CHAMPAIGN, Ill. (WCIA) — A $42 million road improvement project could grind to a halt.
Both Champaign and Urbana’s mayors wrote a letter to state lawmakers saying the MCORE project is in trouble without a state budget. Federal grant dollars are processed through the Illinois Department of Transportation. If the state shuts down, the project’s completion could be delayed for another year.
Mayors Deb Feinen and Diane Marlin say that’s unacceptable. But Green Street business owners say no matter what happens, they’re getting the worst end of the deal.
The MCORE project is supposed to take two years, but Champaign and Urbana’s mayors fear, if the state doesn’t get its act together, it could take up to a third.
“It’s a mess. I can’t envision the good that’s supposed to come, if it ever comes.”
Jack DeAtley is one of the landlords of the University Centre Shopping Complex. He says at least one of his tenants tells him they’ll have to close up shop.
“Businesses are doing terrible,” he says, “there’s no business that’s doing good.”
“Some of the business through here, they’re contemplating closure,” says Dan Nusbaum. “They’re not sure if they’re going to make it.”
Nusbaum owns the Green Street Cafe.
“I believe they got $46 million for the project? The city could’ve figured out a way to save a few bones for the businesses that are being affected by the road closure,” he says.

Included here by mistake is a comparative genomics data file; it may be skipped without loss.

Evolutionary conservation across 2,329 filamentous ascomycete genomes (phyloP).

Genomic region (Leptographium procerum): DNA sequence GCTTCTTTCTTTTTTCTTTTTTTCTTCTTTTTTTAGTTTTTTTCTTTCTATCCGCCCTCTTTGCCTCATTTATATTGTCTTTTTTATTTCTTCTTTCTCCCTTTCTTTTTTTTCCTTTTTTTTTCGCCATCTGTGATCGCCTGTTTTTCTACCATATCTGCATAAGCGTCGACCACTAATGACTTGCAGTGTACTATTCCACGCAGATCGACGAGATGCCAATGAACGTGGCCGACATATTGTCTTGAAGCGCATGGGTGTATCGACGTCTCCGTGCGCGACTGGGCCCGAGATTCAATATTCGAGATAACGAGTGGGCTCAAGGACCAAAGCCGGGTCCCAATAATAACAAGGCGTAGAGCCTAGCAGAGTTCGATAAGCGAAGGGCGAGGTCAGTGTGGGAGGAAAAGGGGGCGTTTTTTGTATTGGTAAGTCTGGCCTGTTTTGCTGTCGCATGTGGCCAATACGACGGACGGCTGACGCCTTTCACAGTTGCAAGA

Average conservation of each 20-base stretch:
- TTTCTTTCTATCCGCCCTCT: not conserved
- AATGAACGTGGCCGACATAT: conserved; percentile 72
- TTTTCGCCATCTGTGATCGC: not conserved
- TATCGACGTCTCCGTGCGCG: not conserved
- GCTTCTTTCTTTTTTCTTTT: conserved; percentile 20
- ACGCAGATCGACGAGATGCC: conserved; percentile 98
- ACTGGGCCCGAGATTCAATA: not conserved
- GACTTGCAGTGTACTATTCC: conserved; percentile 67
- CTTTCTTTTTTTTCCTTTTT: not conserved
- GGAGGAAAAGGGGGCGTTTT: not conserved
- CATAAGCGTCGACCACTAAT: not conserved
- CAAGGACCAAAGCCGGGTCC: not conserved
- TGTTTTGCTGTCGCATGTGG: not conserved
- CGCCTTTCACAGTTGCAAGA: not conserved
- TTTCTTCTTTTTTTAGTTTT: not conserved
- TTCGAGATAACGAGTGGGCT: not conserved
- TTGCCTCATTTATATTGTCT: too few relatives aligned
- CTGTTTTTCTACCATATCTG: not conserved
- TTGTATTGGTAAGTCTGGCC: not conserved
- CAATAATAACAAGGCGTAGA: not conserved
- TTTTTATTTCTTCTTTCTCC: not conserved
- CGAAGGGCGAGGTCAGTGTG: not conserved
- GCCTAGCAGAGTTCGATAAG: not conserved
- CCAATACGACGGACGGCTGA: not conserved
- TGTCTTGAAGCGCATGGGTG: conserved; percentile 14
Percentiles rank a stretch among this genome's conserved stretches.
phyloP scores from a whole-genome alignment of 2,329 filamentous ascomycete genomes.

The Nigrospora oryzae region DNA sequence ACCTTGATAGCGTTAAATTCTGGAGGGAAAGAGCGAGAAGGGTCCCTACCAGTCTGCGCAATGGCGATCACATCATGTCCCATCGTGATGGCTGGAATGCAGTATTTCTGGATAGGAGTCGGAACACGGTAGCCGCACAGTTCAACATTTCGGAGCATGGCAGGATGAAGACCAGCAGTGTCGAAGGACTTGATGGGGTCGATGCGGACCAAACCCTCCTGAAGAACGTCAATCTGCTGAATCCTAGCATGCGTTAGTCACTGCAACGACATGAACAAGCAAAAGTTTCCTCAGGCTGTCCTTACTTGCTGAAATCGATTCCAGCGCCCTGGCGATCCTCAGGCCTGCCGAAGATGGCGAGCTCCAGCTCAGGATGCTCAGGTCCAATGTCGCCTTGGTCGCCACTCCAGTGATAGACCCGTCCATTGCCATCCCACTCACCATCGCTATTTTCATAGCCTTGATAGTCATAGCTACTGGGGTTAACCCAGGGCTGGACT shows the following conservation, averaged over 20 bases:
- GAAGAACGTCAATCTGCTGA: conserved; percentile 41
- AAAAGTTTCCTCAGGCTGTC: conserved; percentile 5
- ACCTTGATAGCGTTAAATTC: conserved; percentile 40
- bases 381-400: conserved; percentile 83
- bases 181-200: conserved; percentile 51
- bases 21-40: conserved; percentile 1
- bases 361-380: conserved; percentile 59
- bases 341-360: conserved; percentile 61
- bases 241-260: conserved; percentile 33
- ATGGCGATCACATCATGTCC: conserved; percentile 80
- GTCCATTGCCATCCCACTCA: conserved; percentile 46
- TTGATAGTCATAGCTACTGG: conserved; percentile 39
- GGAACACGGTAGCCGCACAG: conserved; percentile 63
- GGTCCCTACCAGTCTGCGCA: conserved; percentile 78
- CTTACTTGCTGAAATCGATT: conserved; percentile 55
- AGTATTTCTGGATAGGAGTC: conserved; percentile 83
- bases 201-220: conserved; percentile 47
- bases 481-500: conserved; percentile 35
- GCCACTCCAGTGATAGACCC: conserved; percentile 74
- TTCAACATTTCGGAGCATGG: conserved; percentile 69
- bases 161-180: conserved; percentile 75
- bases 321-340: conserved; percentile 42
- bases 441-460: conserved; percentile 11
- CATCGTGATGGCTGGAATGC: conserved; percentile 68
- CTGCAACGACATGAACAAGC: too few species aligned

The mayors say the project is on a tight timeline. And if it gets delayed?
“I don’t want to think about that, honestly,” says Nusbaum.
DeAtley is a stickler about not letting traffic cut through his parking lot, but he says he sees more cars doing that than stopping by, and worries it’s only going to get worse.
“We are open,” says DeAtley. “If you get here, you ought to get a medal. The signage is terrible, the lanes are terrible, but you can actually get here.”
The mayors say MCORE work in front of the Illini Union is scheduled to be done three days before the fall semester starts. If that’s not finished on time, no cars or buses would be able to get through.
The project isn’t the only thing the mayors say will be affected. They’re urging lawmakers not to approve a property tax freeze, saying that would directly impact funding for police and fire pensions, and libraries.